Ian Homerston’s paintings explore the peripheries of painting, employing a means of production that is more akin with a photographic approach than a painterly one. Homerston has always sought to achieve a distance in his work, a distance between the viewer and the work that calls into question the perception of the surface. In previous work he has used a range of chemicals, from solvents, adhesives and detergents, to build and remove surface information.
If the blending of chemicals is suggestive of how a photographic image might be created, then the new body of work takes the process a step further. For this body of work Homerston has used a photographic screen printing emulsion, which is mixed with paint and applied to the canvas surface. Once dry, the surface is covered with a transparent film to which black paint has been applied. This is then exposed to a light source, with the areas on the canvas not covered by the black paint developing under the light. The resulting work represents a negative of the transparent film that was applied to it.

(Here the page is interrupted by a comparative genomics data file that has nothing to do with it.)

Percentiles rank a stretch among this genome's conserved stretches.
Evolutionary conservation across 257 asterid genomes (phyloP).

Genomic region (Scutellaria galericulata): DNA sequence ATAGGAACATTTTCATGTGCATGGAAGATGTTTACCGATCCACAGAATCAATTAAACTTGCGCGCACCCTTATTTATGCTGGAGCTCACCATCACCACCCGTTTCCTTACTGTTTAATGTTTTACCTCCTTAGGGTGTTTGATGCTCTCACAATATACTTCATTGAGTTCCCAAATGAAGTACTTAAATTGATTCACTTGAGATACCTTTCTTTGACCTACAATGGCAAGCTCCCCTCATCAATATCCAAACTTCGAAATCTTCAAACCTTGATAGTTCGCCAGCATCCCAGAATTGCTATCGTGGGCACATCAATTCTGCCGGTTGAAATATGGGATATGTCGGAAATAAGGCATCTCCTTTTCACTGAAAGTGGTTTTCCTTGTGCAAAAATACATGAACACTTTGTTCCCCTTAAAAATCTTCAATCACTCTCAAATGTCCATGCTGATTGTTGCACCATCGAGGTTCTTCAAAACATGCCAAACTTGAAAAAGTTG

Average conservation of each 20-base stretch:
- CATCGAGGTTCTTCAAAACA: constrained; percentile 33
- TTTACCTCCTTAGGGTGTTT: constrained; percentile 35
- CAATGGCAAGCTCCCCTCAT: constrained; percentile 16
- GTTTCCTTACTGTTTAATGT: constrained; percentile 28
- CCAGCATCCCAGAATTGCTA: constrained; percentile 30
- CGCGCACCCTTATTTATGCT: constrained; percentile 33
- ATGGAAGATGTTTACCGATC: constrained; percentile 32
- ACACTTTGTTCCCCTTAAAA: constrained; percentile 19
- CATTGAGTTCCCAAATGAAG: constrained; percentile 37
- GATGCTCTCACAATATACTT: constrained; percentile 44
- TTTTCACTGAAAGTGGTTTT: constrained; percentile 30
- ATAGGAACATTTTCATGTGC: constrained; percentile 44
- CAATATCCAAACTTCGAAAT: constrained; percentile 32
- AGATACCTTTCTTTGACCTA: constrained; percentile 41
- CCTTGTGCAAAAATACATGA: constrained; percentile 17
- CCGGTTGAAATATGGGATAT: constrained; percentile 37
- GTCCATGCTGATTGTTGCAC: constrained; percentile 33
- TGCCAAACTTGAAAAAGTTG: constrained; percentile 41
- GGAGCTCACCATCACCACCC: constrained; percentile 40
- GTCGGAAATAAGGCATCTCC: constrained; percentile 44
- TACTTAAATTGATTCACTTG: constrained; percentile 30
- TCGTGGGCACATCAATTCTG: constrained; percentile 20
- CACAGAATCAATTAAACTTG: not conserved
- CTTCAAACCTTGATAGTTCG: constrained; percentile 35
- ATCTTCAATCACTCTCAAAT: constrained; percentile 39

Ian Homerston b. 1984 Truro, UK, lives and works in London, studied at Royal College of Art (2009). Recent exhibitions include Young London, V22 Workspace, London (2011), What If It’s All True? What Then? (Part II), Mummery + Schnelle, London (2011), Needed By Things, Furnished Space, London (2011), New Contemporaries 2010, A Foundation,
Liverpool/ ICA, London (2010), The Drifting Canvas, Cole, London (2010).